Our sister title What Mountain Bike magazine has crowned Whyte's T-130 RS its new Trail Bike of the Year for 2016, calling it a "a new benchmark for flat-out character and full-gas speed in an easy-pedalling mid-travel package".
The team put 25 of the finest machines priced £2,500 to £3,200 through their paces after asking manufacturers to simply send us what they consider their best trail bike – meaning that contenders weren't constrained by wheel size or suspension travel.
Slacker and longer geometry makes for a monstrously capable machine
While our testers have loved the extended top tube length and low/slack geometry of Whyte’s 900 series’ hardtails and its T-129 and G-150 full-suspension bikes, its 2015 T-130 bikes remained relatively short and – if we’re honest – frustratingly conventional. However, Whyte promised something significantly different when it opened the doors on its demo van for a preview last year.
The 2016 T-130 is a whole different beast, with no trace of conventional geometry compromise. The long 631mm top tube that gives it high-speed-confidence contrasts with the ultra-short, single-ring-specific, Boost-148mm-hubbed 420mm chainstays at the rear end.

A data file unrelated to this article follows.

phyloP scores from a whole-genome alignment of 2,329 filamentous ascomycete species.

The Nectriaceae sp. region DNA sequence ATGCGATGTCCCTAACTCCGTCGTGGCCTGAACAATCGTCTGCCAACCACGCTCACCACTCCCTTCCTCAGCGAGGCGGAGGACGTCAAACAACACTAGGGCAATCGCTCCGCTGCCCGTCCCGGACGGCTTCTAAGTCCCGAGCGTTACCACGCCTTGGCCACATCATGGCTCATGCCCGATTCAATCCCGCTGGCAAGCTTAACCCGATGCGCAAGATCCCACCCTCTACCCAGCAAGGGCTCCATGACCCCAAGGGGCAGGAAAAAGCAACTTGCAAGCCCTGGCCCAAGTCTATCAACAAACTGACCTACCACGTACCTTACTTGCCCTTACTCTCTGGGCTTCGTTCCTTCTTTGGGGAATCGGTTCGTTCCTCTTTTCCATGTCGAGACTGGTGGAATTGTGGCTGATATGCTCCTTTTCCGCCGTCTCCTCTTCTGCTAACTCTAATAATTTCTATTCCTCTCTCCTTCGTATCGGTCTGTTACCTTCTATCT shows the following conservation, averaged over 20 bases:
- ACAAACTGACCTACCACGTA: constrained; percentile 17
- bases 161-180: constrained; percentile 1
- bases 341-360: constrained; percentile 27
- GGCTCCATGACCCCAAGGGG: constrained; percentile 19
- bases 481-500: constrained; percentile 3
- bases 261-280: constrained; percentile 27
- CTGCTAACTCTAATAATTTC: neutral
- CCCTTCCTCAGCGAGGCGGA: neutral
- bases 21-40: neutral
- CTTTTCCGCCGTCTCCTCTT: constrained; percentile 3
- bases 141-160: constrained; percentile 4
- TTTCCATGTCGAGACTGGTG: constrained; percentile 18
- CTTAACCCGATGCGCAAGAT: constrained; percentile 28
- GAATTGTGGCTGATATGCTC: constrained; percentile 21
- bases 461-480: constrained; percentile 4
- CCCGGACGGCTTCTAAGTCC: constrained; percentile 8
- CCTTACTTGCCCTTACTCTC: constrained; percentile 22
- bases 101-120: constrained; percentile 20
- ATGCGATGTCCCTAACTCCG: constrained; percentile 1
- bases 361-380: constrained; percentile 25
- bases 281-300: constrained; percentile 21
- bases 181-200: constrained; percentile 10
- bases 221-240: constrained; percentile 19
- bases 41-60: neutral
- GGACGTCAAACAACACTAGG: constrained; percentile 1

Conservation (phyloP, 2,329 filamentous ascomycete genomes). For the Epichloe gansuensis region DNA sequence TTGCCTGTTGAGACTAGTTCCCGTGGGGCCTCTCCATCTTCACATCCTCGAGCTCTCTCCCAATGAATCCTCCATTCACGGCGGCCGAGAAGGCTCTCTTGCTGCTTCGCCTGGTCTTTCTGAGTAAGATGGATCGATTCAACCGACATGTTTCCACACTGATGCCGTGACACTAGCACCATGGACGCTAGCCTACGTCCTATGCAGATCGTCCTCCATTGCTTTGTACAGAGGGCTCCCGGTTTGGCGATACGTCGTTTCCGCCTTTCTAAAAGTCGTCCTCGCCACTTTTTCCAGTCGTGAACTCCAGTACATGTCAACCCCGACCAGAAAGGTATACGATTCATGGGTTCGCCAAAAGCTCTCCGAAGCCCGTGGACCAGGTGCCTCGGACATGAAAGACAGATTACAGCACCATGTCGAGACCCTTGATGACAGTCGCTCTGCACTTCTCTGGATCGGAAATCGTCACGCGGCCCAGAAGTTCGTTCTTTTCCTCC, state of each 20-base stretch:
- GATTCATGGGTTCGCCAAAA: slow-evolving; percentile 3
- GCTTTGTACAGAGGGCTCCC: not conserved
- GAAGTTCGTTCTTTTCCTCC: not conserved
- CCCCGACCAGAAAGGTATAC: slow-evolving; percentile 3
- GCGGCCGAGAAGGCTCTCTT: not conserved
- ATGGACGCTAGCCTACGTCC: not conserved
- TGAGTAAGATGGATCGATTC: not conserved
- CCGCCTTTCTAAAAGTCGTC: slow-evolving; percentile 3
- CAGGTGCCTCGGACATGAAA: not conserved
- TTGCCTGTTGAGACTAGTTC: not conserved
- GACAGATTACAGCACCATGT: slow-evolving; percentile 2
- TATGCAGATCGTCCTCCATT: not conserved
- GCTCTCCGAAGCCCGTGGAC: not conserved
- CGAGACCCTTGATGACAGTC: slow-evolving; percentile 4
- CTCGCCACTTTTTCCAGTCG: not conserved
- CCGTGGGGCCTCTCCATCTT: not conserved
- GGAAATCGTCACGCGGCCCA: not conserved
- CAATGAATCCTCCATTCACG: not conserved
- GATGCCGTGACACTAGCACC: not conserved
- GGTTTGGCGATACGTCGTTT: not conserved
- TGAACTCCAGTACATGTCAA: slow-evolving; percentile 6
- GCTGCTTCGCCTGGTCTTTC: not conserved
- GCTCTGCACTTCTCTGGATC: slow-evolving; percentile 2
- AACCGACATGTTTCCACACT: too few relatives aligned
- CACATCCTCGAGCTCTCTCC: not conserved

Whyte has tuned the Monarch DebonAir damper-controlled suspension to feel tight and taut once you push past the sensitive traction-grabbing sag zone. Add a super-low 322mm bottom bracket, and a bit of frame- and wheel-flex to glue down traction and our testers were soon carving corners at phenomenal speed.
It powers hard out of corners or up climbs even with just a ballpark pressure setup too, with only the limited ground clearance occasionally causing the WMB team issues.
The result is a bike that loves to launch or manual off every lip, drift every corner and generally make maximum mischief from every inch of the trail. But it also seems to actively generate speed, and is well capable of leaving other bikes – including longer travel ones – like they’re stood still.
The Pike fork makes a massive difference over similar shaped Sektor forked bikes, and the Shimano XT transmission won't skip a beat. Throughout a drawn-out testing process this ride took all our testers on a crazy dance along the ragged edge of control but always bought them back grinning and begging for another lap.
This article was originally published in What Mountain Bike magazine.